RESEARCH TOPICS

Multiscale and Multiphysics Modeling

 

Even with the computational power currently available, the adoption of nano/micro/meso-scale (discrete) approaches become computationally intractable in the case of fine grained materials, such as nano-composites, ceramics, rocks, metallic powders, etc., or in the case of large structures, such as tall buildings, dams, bridges, etc. For this reason there is clearly a need for effective multiscale techniques suitable for upscaling discrete systems. My research group is currently exploring, evaluating the effectiveness, and further extending a variety of multiscale techniques recently developed to bridge atomistic and continuum scales.

The Lattice Discrete Particle Model
Multiscale and Multiphysics Modeling

 

Even with the computational power currently available, the adoption of nano/micro/meso-scale (discrete) approaches become computationally intractable in the case of fine grained materials, such as nano-composites, ceramics, rocks, metallic powders, etc., or in the case of large structures, such as tall buildings, dams, bridges, etc. For this reason there is clearly a need for effective multiscale techniques suitable for upscaling discrete systems. My research group is currently exploring, evaluating the effectiveness, and further extending a variety of multiscale techniques recently developed to bridge atomistic and continuum scales.

Multiscale and Multiphysics Modeling

 

Even with the computational power currently available, the adoption of nano/micro/meso-scale (discrete) approaches become computationally intractable in the case of fine grained materials, such as nano-composites, ceramics, rocks, metallic powders, etc., or in the case of large structures, such as tall buildings, dams, bridges, etc. For this reason there is clearly a need for effective multiscale techniques suitable for upscaling discrete systems. My research group is currently exploring, evaluating the effectiveness, and further extending a variety of multiscale techniques recently developed to bridge atomistic and continuum scales.

3D Printing of Infrastructure Materials

3D printing aka additive manufacturing is becoming mainstream in many industries. Currently available technologies allow printing engine parts, electronic devices, medical prosthetics, and even clothing, food, and human organs. With 3D printing, the fundamental change in the production processes of objects is associated with a paradigm shift in the way these objects are conceived. 3D printing allows for the design and production of complex shapes that liberate the imaginations of designers, architects, and engineers, opening unexplored possibilities for performance optimization to achieve stronger, tougher, more durable, more esthetically appealing, and more environmentally friendly products, while possibly even reducing costs. One of the many benefits of 3D printing technologies is their versatility and the possibility to adapt the design of the final structure as well as the design if the 3D printing process to local situations and particular needs. In our group, we conduct research focused on 3D printing of infrastructure materials, including concrete, cementitious composites, and sulfur concrete. In addition, we are formulating and validating computational models that simulate the behavior of these materials during the printing process.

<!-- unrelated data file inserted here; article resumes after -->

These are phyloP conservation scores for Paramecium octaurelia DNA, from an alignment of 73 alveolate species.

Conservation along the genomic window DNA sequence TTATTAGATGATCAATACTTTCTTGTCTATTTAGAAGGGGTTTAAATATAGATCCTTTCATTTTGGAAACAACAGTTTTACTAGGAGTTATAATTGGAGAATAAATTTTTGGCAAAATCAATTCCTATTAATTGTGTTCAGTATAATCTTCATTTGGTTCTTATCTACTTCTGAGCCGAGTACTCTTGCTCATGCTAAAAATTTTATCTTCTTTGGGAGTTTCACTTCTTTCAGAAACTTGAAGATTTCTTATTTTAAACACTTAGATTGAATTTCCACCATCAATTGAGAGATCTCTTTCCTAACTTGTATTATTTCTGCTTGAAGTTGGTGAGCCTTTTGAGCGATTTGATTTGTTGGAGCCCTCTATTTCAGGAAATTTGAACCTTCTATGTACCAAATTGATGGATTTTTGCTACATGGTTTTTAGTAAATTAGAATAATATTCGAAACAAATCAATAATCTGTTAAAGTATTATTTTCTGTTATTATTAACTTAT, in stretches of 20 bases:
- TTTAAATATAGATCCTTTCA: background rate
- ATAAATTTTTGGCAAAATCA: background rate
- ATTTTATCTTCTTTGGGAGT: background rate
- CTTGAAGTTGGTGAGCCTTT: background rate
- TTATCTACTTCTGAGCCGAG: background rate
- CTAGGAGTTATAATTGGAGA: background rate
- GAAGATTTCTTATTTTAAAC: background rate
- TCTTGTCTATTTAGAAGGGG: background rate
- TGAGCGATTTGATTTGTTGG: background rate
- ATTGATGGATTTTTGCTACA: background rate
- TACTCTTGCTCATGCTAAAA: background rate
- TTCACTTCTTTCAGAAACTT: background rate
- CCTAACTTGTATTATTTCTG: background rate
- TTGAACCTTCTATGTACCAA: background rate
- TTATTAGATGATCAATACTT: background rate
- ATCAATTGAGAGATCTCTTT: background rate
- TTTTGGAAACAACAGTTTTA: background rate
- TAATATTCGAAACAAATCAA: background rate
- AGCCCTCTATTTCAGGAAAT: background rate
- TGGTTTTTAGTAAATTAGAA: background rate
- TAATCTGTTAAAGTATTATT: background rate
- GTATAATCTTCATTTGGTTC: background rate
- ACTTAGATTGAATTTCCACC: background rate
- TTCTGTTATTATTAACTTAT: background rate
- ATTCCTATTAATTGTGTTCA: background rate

Concrete 3D Printing Simulations
Alkali Silica Reaction Simulation
Composite Materials

 

Development of energy efficient and environmentally friendly technologies is certainly at the forefront of Engineering of the twenty-first Century. Design of high-strength, light-weight, and corrosion-resistant materials is the key, for example, for the design of energy-saving transportation systems (cars, aircrafts, ships, etc.). We  work on the formulation of general triaxial constitutive laws for the simulation of anisotropic elasticity, damage, and failure of quasi-brittle composites, such as carbon-epoxy and glass-epoxy composites. The adopted model (called the Spectral Stiffness Microplane Model) is formulated in the context of the microplane theory and exploits the spectral decomposition of the stiffness matrix to identify orthogonal strain modes at the microplane level. Future extensions of this work will take into account the visco-elastic, rate- and temperature-dependent character of these materials in order to be able to simulate the behavior of mechanical components under high impulsive loading conditions and in extreme environments.

Spectral Microplane Theory
Wood Creep

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